Sleepers: All of ’em. I’m not kidding. Delaware is top of this list – loaded with talent but bafflingly inconsistent this season, they may pull it together at the right time. Preseason favorite Drexel is also mega-talented, but seems woefully out of sync. Hofstra and William and Mary seem unlikely, but it’s that kind of season in the CAA. James Madison may be a true dark horse, having earned the league’s No. 3 seed. Sentiment is on the side of the Tribe, who have never made the NCAA tournament, and are sick and bloody tired of me pointing that out.

Studs:

Joel Smith, Northeastern: Smith can shoot his team in or out of any game they play, which is rough in a single-elimination event, but his season-long habit has been consistent excellence when the ball leaves his fingertips.

Devon Saddler, Delaware: The Blue Hens have suffered some injuries and had some letdowns this season, but Saddler has been an iron man throughout. The junior guard averages 20.2 points per game and contributes his fair share of steals, assists and rebounds as well. Delaware is the No. 2 seed in the tourney, and they can break through if Saddler puts the team on his back yet again.

Damion Lee, Drexel: The 6’6″ Lee is just one reason we thought Drexel would dominate the CAA this season. He’s just a sophomore, but he’s been playing like a warrior for the Dragons. He may not be enough to rescue them this season, but his skills – alongside those of stud freshman Tavon Allen – give Drexel fans hope for the future.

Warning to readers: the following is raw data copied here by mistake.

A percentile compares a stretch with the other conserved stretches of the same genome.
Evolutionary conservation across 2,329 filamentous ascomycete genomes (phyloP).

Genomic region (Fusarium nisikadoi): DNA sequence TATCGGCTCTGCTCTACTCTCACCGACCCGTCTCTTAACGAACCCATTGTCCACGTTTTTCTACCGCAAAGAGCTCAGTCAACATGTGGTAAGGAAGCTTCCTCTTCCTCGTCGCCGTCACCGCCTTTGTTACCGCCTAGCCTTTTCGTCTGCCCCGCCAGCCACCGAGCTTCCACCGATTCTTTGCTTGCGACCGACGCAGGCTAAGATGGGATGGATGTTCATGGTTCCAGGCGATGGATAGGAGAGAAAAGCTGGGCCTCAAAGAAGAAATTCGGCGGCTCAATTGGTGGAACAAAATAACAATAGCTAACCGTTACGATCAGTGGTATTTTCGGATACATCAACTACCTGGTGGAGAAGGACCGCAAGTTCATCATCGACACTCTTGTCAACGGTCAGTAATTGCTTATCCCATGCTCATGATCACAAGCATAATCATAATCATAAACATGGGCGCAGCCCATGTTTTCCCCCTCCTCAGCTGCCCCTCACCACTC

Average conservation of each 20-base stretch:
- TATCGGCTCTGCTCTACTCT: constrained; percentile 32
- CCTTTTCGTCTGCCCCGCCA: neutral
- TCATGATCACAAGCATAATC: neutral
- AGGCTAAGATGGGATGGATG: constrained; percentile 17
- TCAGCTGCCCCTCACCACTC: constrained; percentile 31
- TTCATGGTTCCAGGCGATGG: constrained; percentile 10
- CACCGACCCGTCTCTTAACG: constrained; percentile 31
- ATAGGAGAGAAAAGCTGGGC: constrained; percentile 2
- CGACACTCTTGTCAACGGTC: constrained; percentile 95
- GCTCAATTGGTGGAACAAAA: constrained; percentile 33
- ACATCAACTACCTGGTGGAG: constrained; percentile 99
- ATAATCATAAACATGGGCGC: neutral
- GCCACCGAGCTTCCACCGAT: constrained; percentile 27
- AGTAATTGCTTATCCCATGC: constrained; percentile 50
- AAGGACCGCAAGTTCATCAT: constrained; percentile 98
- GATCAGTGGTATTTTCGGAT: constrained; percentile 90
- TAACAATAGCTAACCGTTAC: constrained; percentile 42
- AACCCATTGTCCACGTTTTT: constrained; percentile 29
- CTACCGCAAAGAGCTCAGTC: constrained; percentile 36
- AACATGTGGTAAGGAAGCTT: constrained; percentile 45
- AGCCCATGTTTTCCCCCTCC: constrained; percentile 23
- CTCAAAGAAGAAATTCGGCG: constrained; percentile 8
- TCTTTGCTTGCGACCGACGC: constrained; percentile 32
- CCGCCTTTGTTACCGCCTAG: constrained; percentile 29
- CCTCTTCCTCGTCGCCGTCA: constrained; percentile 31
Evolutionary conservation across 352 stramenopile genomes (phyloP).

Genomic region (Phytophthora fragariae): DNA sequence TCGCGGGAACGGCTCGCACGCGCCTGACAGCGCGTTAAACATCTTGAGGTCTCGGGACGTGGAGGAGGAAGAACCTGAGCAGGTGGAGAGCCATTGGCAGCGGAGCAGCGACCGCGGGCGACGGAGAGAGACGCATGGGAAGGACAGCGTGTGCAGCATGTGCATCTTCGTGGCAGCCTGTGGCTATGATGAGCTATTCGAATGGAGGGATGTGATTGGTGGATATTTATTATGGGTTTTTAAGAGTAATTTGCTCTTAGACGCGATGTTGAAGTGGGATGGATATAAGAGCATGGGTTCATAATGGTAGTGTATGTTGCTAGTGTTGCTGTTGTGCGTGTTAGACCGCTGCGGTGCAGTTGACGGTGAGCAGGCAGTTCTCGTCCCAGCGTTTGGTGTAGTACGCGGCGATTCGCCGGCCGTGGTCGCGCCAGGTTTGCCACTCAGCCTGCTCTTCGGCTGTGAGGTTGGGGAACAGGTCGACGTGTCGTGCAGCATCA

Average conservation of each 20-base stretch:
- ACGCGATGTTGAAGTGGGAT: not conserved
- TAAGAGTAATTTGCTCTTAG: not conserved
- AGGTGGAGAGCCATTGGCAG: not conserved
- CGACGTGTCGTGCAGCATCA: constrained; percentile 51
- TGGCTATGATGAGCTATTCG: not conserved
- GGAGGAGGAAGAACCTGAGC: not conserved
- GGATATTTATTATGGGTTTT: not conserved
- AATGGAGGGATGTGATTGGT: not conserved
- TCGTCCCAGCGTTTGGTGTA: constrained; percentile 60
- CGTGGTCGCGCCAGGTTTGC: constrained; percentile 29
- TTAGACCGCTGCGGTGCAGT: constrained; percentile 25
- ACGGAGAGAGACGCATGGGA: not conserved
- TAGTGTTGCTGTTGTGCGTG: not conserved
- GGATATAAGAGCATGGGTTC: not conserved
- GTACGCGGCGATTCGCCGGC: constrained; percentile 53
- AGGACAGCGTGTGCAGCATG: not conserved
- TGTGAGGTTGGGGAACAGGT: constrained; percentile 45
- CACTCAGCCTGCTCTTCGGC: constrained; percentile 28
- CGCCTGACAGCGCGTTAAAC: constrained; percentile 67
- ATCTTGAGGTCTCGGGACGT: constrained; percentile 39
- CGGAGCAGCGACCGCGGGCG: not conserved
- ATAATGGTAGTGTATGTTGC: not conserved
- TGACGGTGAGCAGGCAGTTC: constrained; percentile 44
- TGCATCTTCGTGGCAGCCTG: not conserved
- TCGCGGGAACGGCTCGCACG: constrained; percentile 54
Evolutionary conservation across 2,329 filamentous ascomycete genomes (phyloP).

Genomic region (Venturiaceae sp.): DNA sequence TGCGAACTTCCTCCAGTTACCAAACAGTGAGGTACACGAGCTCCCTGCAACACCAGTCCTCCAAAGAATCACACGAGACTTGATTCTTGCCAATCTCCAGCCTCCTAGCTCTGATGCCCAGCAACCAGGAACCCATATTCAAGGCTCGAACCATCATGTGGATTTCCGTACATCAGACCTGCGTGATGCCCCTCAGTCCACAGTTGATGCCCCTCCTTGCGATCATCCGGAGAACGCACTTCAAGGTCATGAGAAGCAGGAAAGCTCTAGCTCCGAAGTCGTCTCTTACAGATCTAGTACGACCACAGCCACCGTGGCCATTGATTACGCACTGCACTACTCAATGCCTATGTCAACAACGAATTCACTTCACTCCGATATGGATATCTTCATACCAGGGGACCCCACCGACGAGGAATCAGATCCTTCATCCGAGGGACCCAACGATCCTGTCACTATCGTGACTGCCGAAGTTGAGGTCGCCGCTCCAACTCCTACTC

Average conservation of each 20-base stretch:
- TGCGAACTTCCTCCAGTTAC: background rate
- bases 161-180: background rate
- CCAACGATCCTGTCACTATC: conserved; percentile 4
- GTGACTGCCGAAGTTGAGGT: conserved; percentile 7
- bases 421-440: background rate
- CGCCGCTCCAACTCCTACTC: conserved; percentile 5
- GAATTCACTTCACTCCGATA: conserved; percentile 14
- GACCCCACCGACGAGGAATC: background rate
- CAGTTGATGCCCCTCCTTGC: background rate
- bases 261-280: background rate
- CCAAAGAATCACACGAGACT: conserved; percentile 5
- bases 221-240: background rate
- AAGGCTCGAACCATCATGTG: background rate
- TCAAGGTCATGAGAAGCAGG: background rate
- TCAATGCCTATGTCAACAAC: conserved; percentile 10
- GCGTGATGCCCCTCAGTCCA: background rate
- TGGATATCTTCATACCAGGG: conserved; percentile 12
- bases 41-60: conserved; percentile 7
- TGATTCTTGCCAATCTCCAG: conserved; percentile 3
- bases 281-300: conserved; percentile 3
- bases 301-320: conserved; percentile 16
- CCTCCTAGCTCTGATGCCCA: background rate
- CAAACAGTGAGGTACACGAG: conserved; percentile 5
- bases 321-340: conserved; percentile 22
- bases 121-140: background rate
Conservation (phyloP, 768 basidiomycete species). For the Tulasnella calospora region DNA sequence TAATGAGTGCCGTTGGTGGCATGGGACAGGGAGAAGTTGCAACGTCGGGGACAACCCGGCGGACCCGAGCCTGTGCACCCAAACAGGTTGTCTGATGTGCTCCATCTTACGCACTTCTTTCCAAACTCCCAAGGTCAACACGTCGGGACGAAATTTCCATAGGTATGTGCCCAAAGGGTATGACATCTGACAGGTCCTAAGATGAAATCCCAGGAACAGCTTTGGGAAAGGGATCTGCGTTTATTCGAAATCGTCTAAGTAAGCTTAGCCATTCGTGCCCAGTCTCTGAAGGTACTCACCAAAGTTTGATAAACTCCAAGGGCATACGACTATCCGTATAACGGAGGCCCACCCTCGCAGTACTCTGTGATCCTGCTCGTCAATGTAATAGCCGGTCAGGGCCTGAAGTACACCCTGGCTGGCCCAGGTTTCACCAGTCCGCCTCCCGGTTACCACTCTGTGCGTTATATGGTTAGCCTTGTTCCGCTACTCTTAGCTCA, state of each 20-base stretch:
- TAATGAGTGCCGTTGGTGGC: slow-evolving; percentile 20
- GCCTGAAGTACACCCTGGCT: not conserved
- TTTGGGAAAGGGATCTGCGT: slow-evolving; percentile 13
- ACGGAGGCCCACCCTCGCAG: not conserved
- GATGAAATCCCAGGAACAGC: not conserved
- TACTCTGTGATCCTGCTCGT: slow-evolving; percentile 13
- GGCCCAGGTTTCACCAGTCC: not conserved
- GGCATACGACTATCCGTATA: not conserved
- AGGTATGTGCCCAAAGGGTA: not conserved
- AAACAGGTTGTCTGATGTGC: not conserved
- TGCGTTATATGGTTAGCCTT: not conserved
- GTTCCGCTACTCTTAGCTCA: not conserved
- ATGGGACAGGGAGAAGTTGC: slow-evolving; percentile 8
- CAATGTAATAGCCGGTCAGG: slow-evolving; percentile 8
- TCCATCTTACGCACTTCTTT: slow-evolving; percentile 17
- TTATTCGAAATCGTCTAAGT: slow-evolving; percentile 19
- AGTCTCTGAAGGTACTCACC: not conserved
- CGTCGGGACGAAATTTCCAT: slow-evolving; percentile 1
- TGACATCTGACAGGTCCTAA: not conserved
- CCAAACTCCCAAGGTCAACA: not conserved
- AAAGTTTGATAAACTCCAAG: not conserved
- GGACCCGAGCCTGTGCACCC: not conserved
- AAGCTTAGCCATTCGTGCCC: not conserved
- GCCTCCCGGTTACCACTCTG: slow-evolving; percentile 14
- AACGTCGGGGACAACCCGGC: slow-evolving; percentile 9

Invisible Heroes: Thanks to a combination of bad academics and the CAA’s punitive banning of any program that is leaving for greener pastures, we’re missing out on a handful of superior players on our TV screens this March. Foremost amongst them is Towson’s Jerelle Benimon, who has been an absolute beast in helping to turn the program around this year. Also sadly sitting home this weekend: R.J. Hunter of Georgia State and Keith Rendleman of Wilmington.

CBT Prediction: Drexel – a very good defensive team – locks down and takes the auto-bid as karmic repayment for all the times Bruiser Flint had a valid at-large profile and got snubbed. Because he’s due. That’s the way it works, right?

Eric Angevine is the editor of Storming the Floor. He tweets @stfhoops.

PHOTO: Nevada wearing pink jerseys to honor Coaches vs. Cancer this week

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Nevada announced that they’ll be wearing special pink uniforms for the next two games to promote cancer awareness.

The Wolf Pack will wear the jerseys on Wednesday (Jan. 25) on the road against Boise State and at home on Saturday (Jan. 28) against New Mexico.

“We are extremely excited and honored to release our new Pink “Cancer-Awareness” Jerseys. It was apparent very early in our time here, that many members of our Nevada Wolf Pack Basketball Program and in our Pack community have been affected or are currently being affected by cancer,” Nevada head coach Eric Musselman said in the release. “We could not be more proud to help support the cause and unite to fight this horrible and devastating disease.”